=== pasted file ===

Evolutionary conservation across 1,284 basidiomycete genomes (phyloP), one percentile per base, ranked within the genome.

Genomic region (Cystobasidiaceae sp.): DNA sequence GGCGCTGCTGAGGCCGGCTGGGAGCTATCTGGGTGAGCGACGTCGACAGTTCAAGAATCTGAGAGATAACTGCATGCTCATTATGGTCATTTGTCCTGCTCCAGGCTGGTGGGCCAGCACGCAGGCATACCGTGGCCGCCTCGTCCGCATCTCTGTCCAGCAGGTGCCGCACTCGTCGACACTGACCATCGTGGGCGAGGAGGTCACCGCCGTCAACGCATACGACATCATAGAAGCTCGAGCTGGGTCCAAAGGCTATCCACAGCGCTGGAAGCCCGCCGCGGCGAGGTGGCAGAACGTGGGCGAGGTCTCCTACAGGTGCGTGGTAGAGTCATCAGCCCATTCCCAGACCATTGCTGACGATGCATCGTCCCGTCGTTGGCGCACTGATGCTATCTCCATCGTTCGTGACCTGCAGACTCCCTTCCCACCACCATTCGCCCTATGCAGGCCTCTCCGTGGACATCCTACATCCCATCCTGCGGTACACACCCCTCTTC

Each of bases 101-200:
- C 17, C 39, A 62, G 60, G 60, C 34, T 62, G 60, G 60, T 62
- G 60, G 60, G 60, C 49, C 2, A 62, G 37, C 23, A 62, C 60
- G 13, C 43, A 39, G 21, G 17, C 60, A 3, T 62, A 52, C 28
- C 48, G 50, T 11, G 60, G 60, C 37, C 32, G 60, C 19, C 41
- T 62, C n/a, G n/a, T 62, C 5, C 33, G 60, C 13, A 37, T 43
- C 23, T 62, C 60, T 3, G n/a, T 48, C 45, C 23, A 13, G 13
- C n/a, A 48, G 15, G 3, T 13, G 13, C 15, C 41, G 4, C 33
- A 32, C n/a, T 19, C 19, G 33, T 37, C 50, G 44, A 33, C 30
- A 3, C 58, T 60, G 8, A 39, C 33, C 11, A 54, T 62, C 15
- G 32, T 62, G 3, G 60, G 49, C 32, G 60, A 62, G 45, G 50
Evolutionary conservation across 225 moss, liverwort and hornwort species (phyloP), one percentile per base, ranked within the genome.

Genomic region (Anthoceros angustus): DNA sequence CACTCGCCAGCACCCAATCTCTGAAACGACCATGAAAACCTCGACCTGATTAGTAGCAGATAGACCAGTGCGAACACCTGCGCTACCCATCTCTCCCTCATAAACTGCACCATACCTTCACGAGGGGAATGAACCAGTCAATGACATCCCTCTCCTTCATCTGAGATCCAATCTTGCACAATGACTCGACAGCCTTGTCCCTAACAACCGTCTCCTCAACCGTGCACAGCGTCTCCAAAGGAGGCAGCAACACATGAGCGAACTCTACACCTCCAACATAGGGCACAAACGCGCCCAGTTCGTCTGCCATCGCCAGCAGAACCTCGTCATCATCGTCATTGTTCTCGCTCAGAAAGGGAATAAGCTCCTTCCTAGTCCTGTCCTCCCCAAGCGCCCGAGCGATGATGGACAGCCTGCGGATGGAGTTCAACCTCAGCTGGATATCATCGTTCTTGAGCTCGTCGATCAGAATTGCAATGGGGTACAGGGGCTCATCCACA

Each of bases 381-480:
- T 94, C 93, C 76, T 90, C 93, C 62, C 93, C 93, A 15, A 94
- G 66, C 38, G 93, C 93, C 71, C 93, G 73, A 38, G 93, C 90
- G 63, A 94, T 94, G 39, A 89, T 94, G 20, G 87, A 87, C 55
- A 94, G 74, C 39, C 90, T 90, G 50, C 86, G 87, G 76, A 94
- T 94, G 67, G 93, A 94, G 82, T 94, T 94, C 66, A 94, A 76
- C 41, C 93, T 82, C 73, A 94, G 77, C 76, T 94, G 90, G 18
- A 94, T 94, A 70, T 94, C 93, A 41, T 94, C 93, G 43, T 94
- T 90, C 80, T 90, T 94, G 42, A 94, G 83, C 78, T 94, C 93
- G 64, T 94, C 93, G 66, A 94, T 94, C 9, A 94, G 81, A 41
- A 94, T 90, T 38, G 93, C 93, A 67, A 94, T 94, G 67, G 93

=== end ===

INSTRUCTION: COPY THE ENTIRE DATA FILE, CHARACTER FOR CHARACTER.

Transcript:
Evolutionary conservation across 1,284 basidiomycete genomes (phyloP), one percentile per base, ranked within the genome.

Genomic region (Cystobasidiaceae sp.): DNA sequence GGCGCTGCTGAGGCCGGCTGGGAGCTATCTGGGTGAGCGACGTCGACAGTTCAAGAATCTGAGAGATAACTGCATGCTCATTATGGTCATTTGTCCTGCTCCAGGCTGGTGGGCCAGCACGCAGGCATACCGTGGCCGCCTCGTCCGCATCTCTGTCCAGCAGGTGCCGCACTCGTCGACACTGACCATCGTGGGCGAGGAGGTCACCGCCGTCAACGCATACGACATCATAGAAGCTCGAGCTGGGTCCAAAGGCTATCCACAGCGCTGGAAGCCCGCCGCGGCGAGGTGGCAGAACGTGGGCGAGGTCTCCTACAGGTGCGTGGTAGAGTCATCAGCCCATTCCCAGACCATTGCTGACGATGCATCGTCCCGTCGTTGGCGCACTGATGCTATCTCCATCGTTCGTGACCTGCAGACTCCCTTCCCACCACCATTCGCCCTATGCAGGCCTCTCCGTGGACATCCTACATCCCATCCTGCGGTACACACCCCTCTTC

Each of bases 101-200:
- C 17, C 39, A 62, G 60, G 60, C 34, T 62, G 60, G 60, T 62
- G 60, G 60, G 60, C 49, C 2, A 62, G 37, C 23, A 62, C 60
- G 13, C 43, A 39, G 21, G 17, C 60, A 3, T 62, A 52, C 28
- C 48, G 50, T 11, G 60, G 60, C 37, C 32, G 60, C 19, C 41
- T 62, C n/a, G n/a, T 62, C 5, C 33, G 60, C 13, A 37, T 43
- C 23, T 62, C 60, T 3, G n/a, T 48, C 45, C 23, A 13, G 13
- C n/a, A 48, G 15, G 3, T 13, G 13, C 15, C 41, G 4, C 33
- A 32, C n/a, T 19, C 19, G 33, T 37, C 50, G 44, A 33, C 30
- A 3, C 58, T 60, G 8, A 39, C 33, C 11, A 54, T 62, C 15
- G 32, T 62, G 3, G 60, G 49, C 32, G 60, A 62, G 45, G 50
Evolutionary conservation across 225 moss, liverwort and hornwort species (phyloP), one percentile per base, ranked within the genome.

Genomic region (Anthoceros angustus): DNA sequence CACTCGCCAGCACCCAATCTCTGAAACGACCATGAAAACCTCGACCTGATTAGTAGCAGATAGACCAGTGCGAACACCTGCGCTACCCATCTCTCCCTCATAAACTGCACCATACCTTCACGAGGGGAATGAACCAGTCAATGACATCCCTCTCCTTCATCTGAGATCCAATCTTGCACAATGACTCGACAGCCTTGTCCCTAACAACCGTCTCCTCAACCGTGCACAGCGTCTCCAAAGGAGGCAGCAACACATGAGCGAACTCTACACCTCCAACATAGGGCACAAACGCGCCCAGTTCGTCTGCCATCGCCAGCAGAACCTCGTCATCATCGTCATTGTTCTCGCTCAGAAAGGGAATAAGCTCCTTCCTAGTCCTGTCCTCCCCAAGCGCCCGAGCGATGATGGACAGCCTGCGGATGGAGTTCAACCTCAGCTGGATATCATCGTTCTTGAGCTCGTCGATCAGAATTGCAATGGGGTACAGGGGCTCATCCACA

Each of bases 381-480:
- T 94, C 93, C 76, T 90, C 93, C 62, C 93, C 93, A 15, A 94
- G 66, C 38, G 93, C 93, C 71, C 93, G 73, A 38, G 93, C 90
- G 63, A 94, T 94, G 39, A 89, T 94, G 20, G 87, A 87, C 55
- A 94, G 74, C 39, C 90, T 90, G 50, C 86, G 87, G 76, A 94
- T 94, G 67, G 93, A 94, G 82, T 94, T 94, C 66, A 94, A 76
- C 41, C 93, T 82, C 73, A 94, G 77, C 76, T 94, G 90, G 18
- A 94, T 94, A 70, T 94, C 93, A 41, T 94, C 93, G 43, T 94
- T 90, C 80, T 90, T 94, G 42, A 94, G 83, C 78, T 94, C 93
- G 64, T 94, C 93, G 66, A 94, T 94, C 9, A 94, G 81, A 41
- A 94, T 90, T 38, G 93, C 93, A 67, A 94, T 94, G 67, G 93